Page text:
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I downloaded One Click Lag Fix and it requested z4Root, I also downloaded from the computer, because it was not on the market and installed, but AVG reported me that is infected.

I downloaded with multiple sites including xda-developers, and all were infected.

Should I proceed with installation?

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Does AVG provide any informations? –  Leandros Jan 27 '12 at 18:59
    
OCLF has nothing to do with z4root. Can you be more clear about what exactly you're doing and what exactly is being flagged? –  Matthew Read Jan 27 '12 at 20:05
    
My phone isn't rooted and I can't do lag fix without rooting phone! OCLF asks me to install z4root from market but did't find it there. I downloaded it from xda-developers.com and installed but OCLF insists to download from the market and does't recognized z4root that I downloaded from computer and installed. I installed again z4root and AVG is marked as a threat but it doesn't showed no further information. I have a Samsung Galaxy Y android version 2.3.6 Gingerbread. –  Dule Jan 28 '12 at 11:18
    
Can I do lag fix? This is the picture which shows what happens when I turn on the application mobile-dev.co.za/screens/oclfscreen1.png –  Dule Jan 28 '12 at 11:18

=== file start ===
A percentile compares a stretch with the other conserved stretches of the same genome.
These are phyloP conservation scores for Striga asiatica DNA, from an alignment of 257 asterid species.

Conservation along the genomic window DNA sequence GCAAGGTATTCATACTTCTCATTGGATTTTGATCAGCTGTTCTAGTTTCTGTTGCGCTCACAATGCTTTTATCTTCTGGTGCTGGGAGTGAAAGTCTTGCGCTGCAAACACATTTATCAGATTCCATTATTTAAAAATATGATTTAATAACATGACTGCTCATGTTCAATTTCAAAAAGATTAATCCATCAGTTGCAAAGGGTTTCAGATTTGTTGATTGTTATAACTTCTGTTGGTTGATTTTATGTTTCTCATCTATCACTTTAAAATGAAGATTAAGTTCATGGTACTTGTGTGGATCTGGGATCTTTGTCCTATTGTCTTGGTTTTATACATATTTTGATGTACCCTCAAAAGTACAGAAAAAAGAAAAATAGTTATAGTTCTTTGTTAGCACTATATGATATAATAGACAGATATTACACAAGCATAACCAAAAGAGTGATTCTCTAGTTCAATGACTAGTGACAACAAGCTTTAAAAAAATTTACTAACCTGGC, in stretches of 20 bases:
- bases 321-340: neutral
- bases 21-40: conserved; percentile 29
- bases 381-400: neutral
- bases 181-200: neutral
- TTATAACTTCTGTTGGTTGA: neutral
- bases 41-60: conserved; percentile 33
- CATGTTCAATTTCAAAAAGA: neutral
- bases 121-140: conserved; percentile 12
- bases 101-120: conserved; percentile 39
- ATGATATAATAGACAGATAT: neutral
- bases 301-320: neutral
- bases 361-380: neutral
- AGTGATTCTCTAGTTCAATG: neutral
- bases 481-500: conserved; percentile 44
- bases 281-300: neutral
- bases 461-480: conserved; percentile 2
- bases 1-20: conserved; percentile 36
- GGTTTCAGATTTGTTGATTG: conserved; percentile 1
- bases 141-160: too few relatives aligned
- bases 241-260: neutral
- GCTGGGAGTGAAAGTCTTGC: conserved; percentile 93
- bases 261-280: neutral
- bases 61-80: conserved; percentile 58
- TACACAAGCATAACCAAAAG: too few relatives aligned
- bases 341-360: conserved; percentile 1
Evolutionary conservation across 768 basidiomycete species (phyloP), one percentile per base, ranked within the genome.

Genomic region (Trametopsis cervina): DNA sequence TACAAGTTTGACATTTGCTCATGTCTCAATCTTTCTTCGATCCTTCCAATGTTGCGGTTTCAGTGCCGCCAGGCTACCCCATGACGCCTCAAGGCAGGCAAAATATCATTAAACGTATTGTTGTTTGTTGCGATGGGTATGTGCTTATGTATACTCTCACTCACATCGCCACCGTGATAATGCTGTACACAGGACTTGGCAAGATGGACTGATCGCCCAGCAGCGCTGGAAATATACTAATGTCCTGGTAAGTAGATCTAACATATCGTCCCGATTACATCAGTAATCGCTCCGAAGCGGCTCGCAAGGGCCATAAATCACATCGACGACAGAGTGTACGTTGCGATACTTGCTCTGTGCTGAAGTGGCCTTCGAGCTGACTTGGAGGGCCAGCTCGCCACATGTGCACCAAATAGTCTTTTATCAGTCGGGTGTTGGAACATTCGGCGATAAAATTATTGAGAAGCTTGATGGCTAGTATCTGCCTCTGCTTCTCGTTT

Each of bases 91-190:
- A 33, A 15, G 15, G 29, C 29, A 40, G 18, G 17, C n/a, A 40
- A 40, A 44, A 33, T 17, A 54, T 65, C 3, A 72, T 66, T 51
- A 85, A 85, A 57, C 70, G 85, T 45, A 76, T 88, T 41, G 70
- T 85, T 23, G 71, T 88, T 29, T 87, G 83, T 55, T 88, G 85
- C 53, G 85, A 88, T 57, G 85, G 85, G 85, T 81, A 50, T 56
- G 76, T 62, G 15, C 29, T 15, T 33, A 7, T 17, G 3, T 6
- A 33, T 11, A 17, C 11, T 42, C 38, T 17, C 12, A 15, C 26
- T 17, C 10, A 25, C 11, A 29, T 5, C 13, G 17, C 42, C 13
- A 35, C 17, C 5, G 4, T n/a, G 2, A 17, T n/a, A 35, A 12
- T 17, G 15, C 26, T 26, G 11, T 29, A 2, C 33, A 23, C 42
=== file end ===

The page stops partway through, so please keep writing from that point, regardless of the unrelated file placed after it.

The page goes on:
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2 Answers 2

Antivirus applications use special algorithms to scan, take apart and analyze files on your computer and network. If they are certain chunks in the files that it finds suspicious, then it gets flagged as malware.

Now, certain applications like one click root applications use hacks similar to the ones that some malware do. This causes the antiviruses to wrongly flag such software.

Most likely, z4root isnt infected but you can always use a secondary anti virus app to check or go on the xda forum thread and look for comments on infected files.

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z4root is in fact infected.

It is infected with an often used root exploit for Android 2.2 Froyo which allows you (or any malicious app) to gain root rights by executing it on a vulnerable phone. z4root is neutral if you have the original benign one however: It's only used to gain root. It does nothing else on its own.

AVG (and other antivirus vendors) flag this because it is a root exploit. They don't care if you like it or not and if you want to use it in a benign way (to install lag fix). It bypasses Android's security by exploiting a known vulnerability and this is enough to label it as infected.

To give an example:
Let's assume some app piggypacks this exploit to gain root to be able to start wreaking havoc on your phone (or with your data by formatting/wiping it. whatever).

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